Cornwall has always been an area of innovation and doing things first, so it is hardly surprising when Cornwall Council becomes the first local authority in the country to formally adopt a new “traffic light tool” designed to help children and young people to adopt positive relationships and healthy sexual development.
Me giving my support to the tool, and how it is important to have good RSE in Cornwall.
Brook’s Sexual Behaviours Traffic Light Tool, adapted with permission from Family Planning Queensland (2012), with initial funding from the Department of Education, uses a “traffic light” approach to help practitioners working with children and young people distinguish healthy sexual development from potentially harmful behaviours.
The tool, formally launched today at a special conference funded by the Council and held at Truro’s Health and Wellbeing Innovation Centre, uses “green” to reflect healthy development; “amber” to identify a behaviour outside healthy sexual behaviour and “ red” to highlight a cause for immediate concern. With very little guidance currently available for professionals, the development of the Sexual Behaviours Traffic Light Tool has been warmly welcomed by both national and local agencies and professional bodies working with vulnerable children and young people.
It is a real pleasure to work alongside Brook. As Brook helps young people to make informed, active choices about their personal and sexual relationships so they can enjoy their sexuality without harm. They are just one of the organisation in Cornwall who work together to give better advice and guidance to our young people. The CEO of Brook, Simon Blake has blogged HERE
A short film made by young people talking about relationships, sexual health and sex is HERE
I am struck by people’s willingness to talk about the weather – to the point it is a national obsession; but relationships, sexual heath and sex are for many still taboo subjects – only to be spoken in hushed voices. We have a culture in which we don’t talk about growing up, relationships and sexual health , sex gets swept under the carpet; teenage pregnancies and STIs rise and sexual assaults go unreported.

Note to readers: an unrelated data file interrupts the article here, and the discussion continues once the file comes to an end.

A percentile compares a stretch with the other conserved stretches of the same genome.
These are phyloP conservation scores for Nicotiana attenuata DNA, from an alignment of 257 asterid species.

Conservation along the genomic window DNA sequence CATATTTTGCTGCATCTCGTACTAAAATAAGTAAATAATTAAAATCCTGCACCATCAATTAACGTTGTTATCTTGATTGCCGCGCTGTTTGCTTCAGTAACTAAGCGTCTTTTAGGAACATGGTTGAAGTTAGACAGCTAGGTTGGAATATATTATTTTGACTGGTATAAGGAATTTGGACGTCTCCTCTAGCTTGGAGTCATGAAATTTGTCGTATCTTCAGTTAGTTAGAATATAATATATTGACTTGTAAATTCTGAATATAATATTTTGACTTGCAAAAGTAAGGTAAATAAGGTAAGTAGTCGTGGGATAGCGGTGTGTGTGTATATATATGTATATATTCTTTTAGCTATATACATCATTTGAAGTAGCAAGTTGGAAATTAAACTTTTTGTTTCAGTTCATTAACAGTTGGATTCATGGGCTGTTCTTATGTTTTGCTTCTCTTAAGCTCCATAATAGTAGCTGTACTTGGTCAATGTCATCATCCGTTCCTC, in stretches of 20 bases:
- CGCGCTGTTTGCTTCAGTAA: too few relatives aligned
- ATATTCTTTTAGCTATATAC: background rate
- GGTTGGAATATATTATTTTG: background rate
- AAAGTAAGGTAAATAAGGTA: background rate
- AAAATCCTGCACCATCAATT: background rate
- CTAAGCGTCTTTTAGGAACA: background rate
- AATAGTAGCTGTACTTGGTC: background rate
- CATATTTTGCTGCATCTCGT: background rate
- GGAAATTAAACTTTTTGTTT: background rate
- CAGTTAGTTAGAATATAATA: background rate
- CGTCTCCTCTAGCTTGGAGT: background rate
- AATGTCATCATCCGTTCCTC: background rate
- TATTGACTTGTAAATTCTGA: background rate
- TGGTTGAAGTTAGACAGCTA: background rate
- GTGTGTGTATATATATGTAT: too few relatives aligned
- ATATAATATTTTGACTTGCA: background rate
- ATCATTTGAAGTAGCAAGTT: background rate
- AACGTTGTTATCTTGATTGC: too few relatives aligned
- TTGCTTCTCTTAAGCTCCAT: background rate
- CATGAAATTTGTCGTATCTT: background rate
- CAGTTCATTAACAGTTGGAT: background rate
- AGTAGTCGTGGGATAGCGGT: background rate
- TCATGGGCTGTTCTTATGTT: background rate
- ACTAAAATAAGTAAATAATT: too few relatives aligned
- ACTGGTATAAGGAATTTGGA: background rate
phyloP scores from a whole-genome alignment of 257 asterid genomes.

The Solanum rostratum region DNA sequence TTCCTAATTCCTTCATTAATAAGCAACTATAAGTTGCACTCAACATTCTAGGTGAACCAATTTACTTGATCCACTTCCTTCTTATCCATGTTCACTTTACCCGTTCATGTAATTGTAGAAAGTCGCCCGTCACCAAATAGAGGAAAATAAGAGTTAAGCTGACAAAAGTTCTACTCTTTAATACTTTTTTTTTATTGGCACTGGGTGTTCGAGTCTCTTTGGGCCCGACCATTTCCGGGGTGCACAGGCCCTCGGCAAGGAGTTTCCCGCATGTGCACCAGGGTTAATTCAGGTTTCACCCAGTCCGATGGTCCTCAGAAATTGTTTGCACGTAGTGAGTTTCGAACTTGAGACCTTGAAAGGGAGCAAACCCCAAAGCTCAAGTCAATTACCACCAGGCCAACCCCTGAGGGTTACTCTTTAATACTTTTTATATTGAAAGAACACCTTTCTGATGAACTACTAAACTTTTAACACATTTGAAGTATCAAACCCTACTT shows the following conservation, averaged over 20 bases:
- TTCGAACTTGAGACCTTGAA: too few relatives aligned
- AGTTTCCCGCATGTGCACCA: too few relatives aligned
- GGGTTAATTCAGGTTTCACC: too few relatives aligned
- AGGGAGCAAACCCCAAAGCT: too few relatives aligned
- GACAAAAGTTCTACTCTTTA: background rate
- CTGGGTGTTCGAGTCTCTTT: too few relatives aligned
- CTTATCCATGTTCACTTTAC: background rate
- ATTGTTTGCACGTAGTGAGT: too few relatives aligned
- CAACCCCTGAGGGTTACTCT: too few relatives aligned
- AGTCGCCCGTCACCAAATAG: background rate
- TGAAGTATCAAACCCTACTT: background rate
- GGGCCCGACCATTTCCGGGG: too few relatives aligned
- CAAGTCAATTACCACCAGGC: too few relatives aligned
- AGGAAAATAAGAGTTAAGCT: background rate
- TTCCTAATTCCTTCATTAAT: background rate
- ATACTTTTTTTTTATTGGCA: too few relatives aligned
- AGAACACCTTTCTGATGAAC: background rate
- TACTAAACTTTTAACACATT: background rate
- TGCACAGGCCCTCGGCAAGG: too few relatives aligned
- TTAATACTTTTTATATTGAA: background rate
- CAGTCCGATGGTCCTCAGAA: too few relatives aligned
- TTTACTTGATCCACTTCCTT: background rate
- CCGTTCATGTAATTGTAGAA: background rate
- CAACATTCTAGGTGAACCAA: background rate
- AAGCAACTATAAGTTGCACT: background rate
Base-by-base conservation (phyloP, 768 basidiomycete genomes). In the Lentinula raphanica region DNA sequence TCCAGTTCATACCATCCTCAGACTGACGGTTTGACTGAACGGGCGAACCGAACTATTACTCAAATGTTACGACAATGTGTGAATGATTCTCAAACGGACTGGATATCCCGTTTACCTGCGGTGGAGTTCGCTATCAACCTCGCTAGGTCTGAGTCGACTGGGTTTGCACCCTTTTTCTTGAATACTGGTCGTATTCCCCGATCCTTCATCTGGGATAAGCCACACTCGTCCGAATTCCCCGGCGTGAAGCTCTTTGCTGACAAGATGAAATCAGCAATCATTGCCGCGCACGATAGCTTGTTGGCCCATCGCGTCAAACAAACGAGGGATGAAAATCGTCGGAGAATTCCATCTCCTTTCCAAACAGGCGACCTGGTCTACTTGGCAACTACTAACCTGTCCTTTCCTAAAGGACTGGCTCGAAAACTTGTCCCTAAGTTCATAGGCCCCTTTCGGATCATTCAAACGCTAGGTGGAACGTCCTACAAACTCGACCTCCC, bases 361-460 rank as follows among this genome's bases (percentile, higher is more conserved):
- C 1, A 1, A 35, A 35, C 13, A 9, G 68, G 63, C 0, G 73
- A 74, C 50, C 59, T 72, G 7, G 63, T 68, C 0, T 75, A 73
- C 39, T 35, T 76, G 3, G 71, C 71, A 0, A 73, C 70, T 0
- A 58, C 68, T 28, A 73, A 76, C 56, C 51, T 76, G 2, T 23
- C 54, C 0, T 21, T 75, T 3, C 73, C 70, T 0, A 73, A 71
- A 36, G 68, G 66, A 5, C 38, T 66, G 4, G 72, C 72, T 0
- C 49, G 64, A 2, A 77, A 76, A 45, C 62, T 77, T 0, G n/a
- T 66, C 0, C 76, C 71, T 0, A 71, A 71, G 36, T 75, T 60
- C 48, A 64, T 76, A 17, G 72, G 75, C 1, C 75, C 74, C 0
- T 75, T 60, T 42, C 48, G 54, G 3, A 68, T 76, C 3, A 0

Young people are telling us loud and clear that they want to hear more from us about growing up, healthy relationships and positive sexual health. This is not just from professionals, but more importantly from their parents. Peer research undertaken in 2013 found young people in Cornwall wanted more information on services, relationships, resisting pressure and how to say no.
If we don’t talk to our children and young people about relationships and sex they will go looking for this information else where, potentially from inaccurate, distorted and indeed harmful sources.
It is a myth our young people do not want to talk to their parents, but we have to make sure parents have the right information with the ability to ask questions themselves. As we know that children whose parents are comfortable talking to them about relationships and sexual health are less likely to participate in risky sexual behaviour. So our work should not end with proactively supporting children, we should be proactively supporting parents and carers to play this vital role in their children’s development.
Simon Blake – CEO of Brook; Felicity Owens – Director of Public Health, Lex- Teenage pregnancy co-ordinator; (Me); young people Trudi and Ed from Brook and Kate (2nd right) from Children’s Services.
Evidence tells us that good relationship and sex education from a range of sources is a protective factor against unplanned pregnancy and STIs. Lets also dispel the common myth of young people ‘all at it.’ This is not true, as the age at which people first have sex in the UK is 16 (and above)years old. This figure has changed very little over the past decade (NATSAL 2013).
Embedding positive relationships and sexual health into our understanding of wellbeing for children and young people is vital for their happiness both now and in the future. By Implementing this tool across Cornwall will give practitioners the skills and resources they need to support our children and young people’s healthy development as well as to respond effectively to risks.
It is our collective responsibility to make sure all children and young people develop the skills and knowledge to make positive choices now and in the future. This is why the Brook Traffic Light System is so important to help identify risky behaviour early, and not demonize those perfectly normal actions of our young people.
The young people today are not only the adults of the future but the parents of the future.
Further information on Brook can be found HERE.
Brook services provide free and confidential sexual health information, contraception, pregnancy testing, advice and counselling, testing and treatment for sexually transmitted infections and outreach and education work, reaching over 280,000 young people every year. www.brook.org.uk. Ask Brook helpline 0808 802 1234.